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Families of 1988 Lockerbie bombing hope for justice with suspect in custody

Nearly 10 of the more than 250 victims of Pan Am Flight 103 that crashed in Scotland in 1988 have ties to Connecticut.

Mark Sudol

Dec 12, 2022, 10:21 PM

Updated 555 days ago

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Nearly 10 of the more than 250 victims of Pan Am Flight 103 that crashed in Scotland in 1988 have ties to Connecticut. One family member of a New York man still lives in our area.
Paul Zwynenburg, from Westport, says his brother Mark was on his way home to visit family for Christmas 34 years ago.
Mark was on Pan Am Flight 103 that was destroyed over Lockerbie, Scotland. Paul was supposed to pick his 29-year-old brother up in New York.
"He never made it home. He was blown up at 33,000 feet," said Paul Zwynenburg.
Mark was an investment banker at Goldman Sachs in London. The family grew up in West Nyack, New York.
"Thirty-four years later, we're getting to see some real justice," said Zwynenburg.
Authorities say a Libyan man accused of involvement in making the bomb is now in custody.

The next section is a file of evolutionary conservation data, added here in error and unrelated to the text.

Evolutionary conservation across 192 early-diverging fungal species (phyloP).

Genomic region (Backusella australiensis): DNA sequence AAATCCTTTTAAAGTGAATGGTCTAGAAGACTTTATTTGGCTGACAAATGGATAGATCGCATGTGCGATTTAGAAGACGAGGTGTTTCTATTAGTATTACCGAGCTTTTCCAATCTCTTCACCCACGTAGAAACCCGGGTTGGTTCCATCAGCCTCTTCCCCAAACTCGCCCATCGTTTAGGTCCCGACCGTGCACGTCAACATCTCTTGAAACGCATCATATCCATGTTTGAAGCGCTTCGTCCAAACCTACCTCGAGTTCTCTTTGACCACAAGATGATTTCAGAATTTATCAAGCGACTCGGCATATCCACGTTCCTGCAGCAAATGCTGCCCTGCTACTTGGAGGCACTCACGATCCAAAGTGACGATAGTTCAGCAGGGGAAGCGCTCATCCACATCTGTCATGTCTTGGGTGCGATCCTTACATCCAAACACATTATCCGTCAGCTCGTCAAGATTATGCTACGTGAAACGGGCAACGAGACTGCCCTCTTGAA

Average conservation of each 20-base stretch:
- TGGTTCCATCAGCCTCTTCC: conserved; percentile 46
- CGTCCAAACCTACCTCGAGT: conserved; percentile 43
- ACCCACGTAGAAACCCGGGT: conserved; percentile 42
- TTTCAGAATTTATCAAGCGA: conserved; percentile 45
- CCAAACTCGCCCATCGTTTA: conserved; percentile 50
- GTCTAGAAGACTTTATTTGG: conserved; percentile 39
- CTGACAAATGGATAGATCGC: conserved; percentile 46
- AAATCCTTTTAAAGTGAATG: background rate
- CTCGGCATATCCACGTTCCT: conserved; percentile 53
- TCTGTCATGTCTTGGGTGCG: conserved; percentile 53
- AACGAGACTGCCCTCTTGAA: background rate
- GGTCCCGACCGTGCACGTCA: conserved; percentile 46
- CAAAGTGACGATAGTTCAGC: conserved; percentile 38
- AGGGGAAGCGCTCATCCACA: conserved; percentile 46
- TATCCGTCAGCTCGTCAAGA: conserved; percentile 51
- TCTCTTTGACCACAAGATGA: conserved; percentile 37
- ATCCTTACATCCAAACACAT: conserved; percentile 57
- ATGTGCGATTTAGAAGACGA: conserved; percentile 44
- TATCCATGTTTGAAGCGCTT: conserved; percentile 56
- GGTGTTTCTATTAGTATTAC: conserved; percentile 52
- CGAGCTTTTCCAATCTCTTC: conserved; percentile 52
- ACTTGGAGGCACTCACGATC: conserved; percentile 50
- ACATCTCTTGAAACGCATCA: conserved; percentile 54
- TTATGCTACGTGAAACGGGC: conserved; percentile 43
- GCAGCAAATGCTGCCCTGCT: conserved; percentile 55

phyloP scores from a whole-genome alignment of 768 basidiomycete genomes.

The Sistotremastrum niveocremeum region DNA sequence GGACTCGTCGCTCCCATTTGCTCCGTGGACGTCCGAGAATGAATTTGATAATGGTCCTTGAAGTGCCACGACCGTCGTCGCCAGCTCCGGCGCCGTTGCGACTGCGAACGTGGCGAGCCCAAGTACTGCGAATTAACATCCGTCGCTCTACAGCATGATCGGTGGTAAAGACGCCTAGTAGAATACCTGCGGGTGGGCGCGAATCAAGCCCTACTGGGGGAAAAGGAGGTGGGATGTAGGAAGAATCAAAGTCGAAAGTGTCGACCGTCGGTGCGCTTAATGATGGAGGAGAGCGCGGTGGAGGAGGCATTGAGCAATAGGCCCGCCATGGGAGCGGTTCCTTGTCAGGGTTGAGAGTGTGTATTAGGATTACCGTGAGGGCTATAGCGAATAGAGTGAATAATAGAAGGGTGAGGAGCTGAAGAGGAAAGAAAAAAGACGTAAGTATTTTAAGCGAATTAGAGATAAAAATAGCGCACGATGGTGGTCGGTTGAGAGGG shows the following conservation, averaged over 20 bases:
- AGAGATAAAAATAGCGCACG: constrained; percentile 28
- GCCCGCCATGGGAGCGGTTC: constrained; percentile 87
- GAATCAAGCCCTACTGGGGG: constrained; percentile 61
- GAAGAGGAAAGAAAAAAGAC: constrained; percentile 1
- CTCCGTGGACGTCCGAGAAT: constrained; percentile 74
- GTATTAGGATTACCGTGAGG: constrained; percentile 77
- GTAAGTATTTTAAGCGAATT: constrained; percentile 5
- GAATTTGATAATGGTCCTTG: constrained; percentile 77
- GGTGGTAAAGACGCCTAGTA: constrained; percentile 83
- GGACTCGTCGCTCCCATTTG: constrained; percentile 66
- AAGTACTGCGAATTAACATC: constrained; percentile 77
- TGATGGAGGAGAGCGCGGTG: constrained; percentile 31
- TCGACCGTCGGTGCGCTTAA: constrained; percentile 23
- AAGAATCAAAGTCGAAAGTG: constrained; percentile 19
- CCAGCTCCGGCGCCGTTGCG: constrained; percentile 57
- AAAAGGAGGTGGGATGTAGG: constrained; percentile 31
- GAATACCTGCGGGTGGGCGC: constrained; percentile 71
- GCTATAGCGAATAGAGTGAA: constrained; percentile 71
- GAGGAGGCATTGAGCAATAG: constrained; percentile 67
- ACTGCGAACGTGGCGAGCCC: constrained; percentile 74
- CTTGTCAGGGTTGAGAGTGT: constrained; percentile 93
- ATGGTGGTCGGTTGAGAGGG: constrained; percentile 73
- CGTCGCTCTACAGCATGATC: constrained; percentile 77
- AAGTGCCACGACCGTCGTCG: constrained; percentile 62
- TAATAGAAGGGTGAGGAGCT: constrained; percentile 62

"It's a little bit of a relief to see some progress, although it's taken a very very long time," said Zwynenburg.
Two other men were accused of placing the explosives in a portable cassette and radio player that was inside a suitcase on the plane. One was sentenced to 27 years in prison but released after being diagnosed with cancer and later died. The other suspect was acquitted.
"What was behind this has really never been put out in the public arena," said Zwynenburg.
Zwynenburg says the safety measures put in place after 9/11 may have prevented terrorist attacks but that we still need to be on guard.
"I think in the immediate aftermath, I think things got really tightened up, but I think we've kind of loosened up the system now," said Zwynenburg.
Zwynenburg hopes the victims of Pan Am Flight 103 will get more justice from this recent arrest.
"If he is found guilty, hopefully it sends a clear message that you know the pursuit of justice of terrorists is not protected by international borders, and we will hunt you down and bring you to justice," said Zwynenburg.
The crash of Flight 103 remains the deadliest terror attack on British soil.


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